Complexity and Security of Distributed Protocols
, 1993
"... This thesis addresses the topic of secure distributed computation, a general and powerful tool for balancing cooperation and mistrust among independent agents. We study many related models, which differ as to the allowable communication among agents, the ways in which agents may misbehave, and the c ..."
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Cited by 19 (0 self)
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This thesis addresses the topic of secure distributed computation, a general and powerful tool for balancing cooperation and mistrust among independent agents. We study many related models, which differ as to the allowable communication among agents, the ways in which agents may misbehave, and the complexity (cryptographic) assumptions that are made. We present new protocols, both for general secure computation (i.e., of any function over a finite domain) and for specific tasks (e.g., electronic money). We investigate fundamental relationships among security needs and various resource requirements, with an emphasis on communication complexity. A number of mathematical methods are employed for our investigations, including algebraic, graphtheoretic, and cryptographic techniques.
A Certified EMail Protocol
 In 14th Annual Computer Security Applications Conference. ACM
, 1998
"... Protocols to facilitate secure electronic delivery are necessary if the Internet is to achieve its true potential as a business communications tool. We present a protocol for secure email that protects both the sender and the receiver, and can be implemented using current email products and existi ..."
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Cited by 16 (0 self)
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Protocols to facilitate secure electronic delivery are necessary if the Internet is to achieve its true potential as a business communications tool. We present a protocol for secure email that protects both the sender and the receiver, and can be implemented using current email products and existing Internet infrastructure.
Distribution Chain Security
 In Proceedings of the 7th ACM Conference on Computer and Communications Security
, 2000
"... Digital content distribution systems will enable business models in the near future that cannot ..."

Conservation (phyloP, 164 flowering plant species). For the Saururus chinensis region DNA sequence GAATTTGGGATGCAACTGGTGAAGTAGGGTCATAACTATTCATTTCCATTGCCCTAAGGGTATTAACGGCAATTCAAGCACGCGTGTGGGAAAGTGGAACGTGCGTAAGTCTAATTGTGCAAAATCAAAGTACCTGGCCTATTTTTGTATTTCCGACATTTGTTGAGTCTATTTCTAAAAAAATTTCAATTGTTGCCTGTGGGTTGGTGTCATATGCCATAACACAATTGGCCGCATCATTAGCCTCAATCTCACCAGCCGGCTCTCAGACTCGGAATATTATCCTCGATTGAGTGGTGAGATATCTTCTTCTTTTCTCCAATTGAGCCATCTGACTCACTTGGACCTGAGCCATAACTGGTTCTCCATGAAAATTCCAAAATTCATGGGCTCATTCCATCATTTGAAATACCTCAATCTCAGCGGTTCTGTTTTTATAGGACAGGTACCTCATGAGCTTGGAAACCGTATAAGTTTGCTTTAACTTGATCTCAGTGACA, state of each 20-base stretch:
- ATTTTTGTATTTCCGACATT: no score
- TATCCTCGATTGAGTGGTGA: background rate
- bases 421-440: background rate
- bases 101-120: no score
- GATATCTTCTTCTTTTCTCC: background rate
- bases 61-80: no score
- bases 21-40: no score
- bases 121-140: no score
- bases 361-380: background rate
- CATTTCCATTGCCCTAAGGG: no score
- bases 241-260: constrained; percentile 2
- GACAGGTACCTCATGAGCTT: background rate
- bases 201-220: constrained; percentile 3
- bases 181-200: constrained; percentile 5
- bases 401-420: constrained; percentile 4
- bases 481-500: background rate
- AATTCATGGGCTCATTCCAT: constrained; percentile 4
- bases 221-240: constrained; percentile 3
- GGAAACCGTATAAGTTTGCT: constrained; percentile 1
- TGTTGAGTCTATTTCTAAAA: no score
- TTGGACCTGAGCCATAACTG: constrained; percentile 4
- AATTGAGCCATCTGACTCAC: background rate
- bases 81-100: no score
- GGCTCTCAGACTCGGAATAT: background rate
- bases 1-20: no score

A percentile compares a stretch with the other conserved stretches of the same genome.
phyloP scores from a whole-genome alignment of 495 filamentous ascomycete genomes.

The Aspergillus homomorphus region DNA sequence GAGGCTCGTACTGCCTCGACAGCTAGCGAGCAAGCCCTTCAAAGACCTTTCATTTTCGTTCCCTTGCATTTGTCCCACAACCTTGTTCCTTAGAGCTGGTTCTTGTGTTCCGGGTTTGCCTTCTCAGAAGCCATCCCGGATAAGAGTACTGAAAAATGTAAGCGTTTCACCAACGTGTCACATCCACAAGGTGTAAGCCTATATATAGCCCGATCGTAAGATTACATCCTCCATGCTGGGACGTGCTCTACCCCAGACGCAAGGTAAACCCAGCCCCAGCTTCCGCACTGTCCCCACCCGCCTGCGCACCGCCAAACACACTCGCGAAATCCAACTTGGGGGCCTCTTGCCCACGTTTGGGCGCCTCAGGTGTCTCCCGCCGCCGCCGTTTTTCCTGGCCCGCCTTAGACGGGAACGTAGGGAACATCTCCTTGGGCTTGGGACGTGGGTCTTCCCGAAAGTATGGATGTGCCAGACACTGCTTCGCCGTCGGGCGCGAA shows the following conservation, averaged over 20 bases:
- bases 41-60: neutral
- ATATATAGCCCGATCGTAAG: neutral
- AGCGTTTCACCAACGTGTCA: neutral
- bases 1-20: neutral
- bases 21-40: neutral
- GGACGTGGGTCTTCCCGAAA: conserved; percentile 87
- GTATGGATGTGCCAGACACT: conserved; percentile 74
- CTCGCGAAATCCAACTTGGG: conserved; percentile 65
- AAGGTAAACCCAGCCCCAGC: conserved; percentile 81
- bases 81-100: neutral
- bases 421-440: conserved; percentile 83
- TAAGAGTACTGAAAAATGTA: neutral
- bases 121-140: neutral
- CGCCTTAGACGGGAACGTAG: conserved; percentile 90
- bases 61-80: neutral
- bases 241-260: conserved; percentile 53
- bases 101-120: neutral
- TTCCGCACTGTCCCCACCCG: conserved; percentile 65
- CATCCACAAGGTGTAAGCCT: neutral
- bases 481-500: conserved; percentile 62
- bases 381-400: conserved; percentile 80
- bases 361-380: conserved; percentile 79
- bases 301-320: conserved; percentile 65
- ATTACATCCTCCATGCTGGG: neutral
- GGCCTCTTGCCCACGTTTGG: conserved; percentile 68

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Cited by 9 (0 self)
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Digital content distribution systems will enable business models in the near future that cannot
Varieties of Secure Distributed Computing
 In Proceedings of Sequences II, Methods in Communications, Security and Computer Science
, 1996
"... this paper, we will see solutions to the Fortune 500 problem (or any other computational problem) that assume nothing more than that each company trusts that there are at least 333 other companies that will not betray it (plus secure phone lines). Other solutions show that if conferencecalling is a ..."
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Cited by 7 (0 self)
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this paper, we will see solutions to the Fortune 500 problem (or any other computational problem) that assume nothing more than that each company trusts that there are at least 333 other companies that will not betray it (plus secure phone lines). Other solutions show that if conferencecalling is also allowed, then each company need only assume that 250 other companies are honest. Still other solutions need only assume that the Chief Number Theorist of each company certifies that certain problems (such as quadratic residuosity) will remain intractable for as long as its financial information remains sensitive. Results in the field can be divided into two main categories: protocols and complexity results. Protocols can be divided into two main categories: cryptographic and noncryptographic. Cryptographic protocols can be divided into two main categories: twoparty protocols and multiparty protocols. These are the lines along which the bulk of this paper is organized.
Verifiable Disclosure of Secrets and Applications (Abstract)
"... A \Gamma 2 1 \Delta Oblivious Bit Transfer protocol is a way for a party Rachel to get one bit from a pair b 0 ; b 1 that another party Sam offers her. The difficulty is that Sam should not find out which secret Rachel is getting while Rachel should not be able to get partial information about mor ..."
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Cited by 6 (1 self)
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A \Gamma 2 1 \Delta Oblivious Bit Transfer protocol is a way for a party Rachel to get one bit from a pair b 0 ; b 1 that another party Sam offers her. The difficulty is that Sam should not find out which secret Rachel is getting while Rachel should not be able to get partial information about more than one of the bits. This paper shows a way to make "verifiable" this protocol (v \Gamma 2 1 \Delta Oblivious Bit Transfer ) and shows that it can be used to directly achieve oblivious circuit evaluation [Ki] and fair exchange of bits [MRL], assuming the existence of a nonverifiable version of the protocol.